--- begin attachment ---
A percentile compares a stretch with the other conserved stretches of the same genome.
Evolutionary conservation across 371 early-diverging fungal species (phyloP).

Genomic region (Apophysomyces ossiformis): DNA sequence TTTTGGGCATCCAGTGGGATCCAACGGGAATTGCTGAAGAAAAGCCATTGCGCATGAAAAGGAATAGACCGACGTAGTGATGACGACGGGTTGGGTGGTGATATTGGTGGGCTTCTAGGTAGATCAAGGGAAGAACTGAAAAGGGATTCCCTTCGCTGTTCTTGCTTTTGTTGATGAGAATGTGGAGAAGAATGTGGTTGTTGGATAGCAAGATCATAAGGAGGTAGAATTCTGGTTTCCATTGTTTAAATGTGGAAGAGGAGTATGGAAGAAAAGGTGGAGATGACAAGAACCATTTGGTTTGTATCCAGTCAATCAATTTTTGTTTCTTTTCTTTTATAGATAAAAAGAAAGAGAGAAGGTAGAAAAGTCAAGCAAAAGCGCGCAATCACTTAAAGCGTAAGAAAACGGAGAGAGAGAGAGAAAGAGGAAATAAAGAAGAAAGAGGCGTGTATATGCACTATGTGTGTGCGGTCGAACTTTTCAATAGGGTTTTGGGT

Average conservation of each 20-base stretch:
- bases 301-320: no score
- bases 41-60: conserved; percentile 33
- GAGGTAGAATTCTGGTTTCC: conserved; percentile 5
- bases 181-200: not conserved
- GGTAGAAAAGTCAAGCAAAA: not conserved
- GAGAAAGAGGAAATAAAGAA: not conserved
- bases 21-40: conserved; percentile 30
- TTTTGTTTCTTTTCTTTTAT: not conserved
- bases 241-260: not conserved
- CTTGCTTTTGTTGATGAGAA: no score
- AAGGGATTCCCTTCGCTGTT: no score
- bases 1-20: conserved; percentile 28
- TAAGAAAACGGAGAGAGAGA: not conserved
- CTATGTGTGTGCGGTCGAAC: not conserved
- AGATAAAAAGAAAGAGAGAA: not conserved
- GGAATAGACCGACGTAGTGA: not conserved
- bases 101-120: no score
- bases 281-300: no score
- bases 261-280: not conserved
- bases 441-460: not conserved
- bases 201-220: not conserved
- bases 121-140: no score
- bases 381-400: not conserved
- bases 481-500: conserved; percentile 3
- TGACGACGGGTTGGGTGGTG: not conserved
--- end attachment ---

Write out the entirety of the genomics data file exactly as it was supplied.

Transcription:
A percentile compares a stretch with the other conserved stretches of the same genome.
Evolutionary conservation across 371 early-diverging fungal species (phyloP).

Genomic region (Apophysomyces ossiformis): DNA sequence TTTTGGGCATCCAGTGGGATCCAACGGGAATTGCTGAAGAAAAGCCATTGCGCATGAAAAGGAATAGACCGACGTAGTGATGACGACGGGTTGGGTGGTGATATTGGTGGGCTTCTAGGTAGATCAAGGGAAGAACTGAAAAGGGATTCCCTTCGCTGTTCTTGCTTTTGTTGATGAGAATGTGGAGAAGAATGTGGTTGTTGGATAGCAAGATCATAAGGAGGTAGAATTCTGGTTTCCATTGTTTAAATGTGGAAGAGGAGTATGGAAGAAAAGGTGGAGATGACAAGAACCATTTGGTTTGTATCCAGTCAATCAATTTTTGTTTCTTTTCTTTTATAGATAAAAAGAAAGAGAGAAGGTAGAAAAGTCAAGCAAAAGCGCGCAATCACTTAAAGCGTAAGAAAACGGAGAGAGAGAGAGAAAGAGGAAATAAAGAAGAAAGAGGCGTGTATATGCACTATGTGTGTGCGGTCGAACTTTTCAATAGGGTTTTGGGT

Average conservation of each 20-base stretch:
- bases 301-320: no score
- bases 41-60: conserved; percentile 33
- GAGGTAGAATTCTGGTTTCC: conserved; percentile 5
- bases 181-200: not conserved
- GGTAGAAAAGTCAAGCAAAA: not conserved
- GAGAAAGAGGAAATAAAGAA: not conserved
- bases 21-40: conserved; percentile 30
- TTTTGTTTCTTTTCTTTTAT: not conserved
- bases 241-260: not conserved
- CTTGCTTTTGTTGATGAGAA: no score
- AAGGGATTCCCTTCGCTGTT: no score
- bases 1-20: conserved; percentile 28
- TAAGAAAACGGAGAGAGAGA: not conserved
- CTATGTGTGTGCGGTCGAAC: not conserved
- AGATAAAAAGAAAGAGAGAA: not conserved
- GGAATAGACCGACGTAGTGA: not conserved
- bases 101-120: no score
- bases 281-300: no score
- bases 261-280: not conserved
- bases 441-460: not conserved
- bases 201-220: not conserved
- bases 121-140: no score
- bases 381-400: not conserved
- bases 481-500: conserved; percentile 3
- TGACGACGGGTTGGGTGGTG: not conserved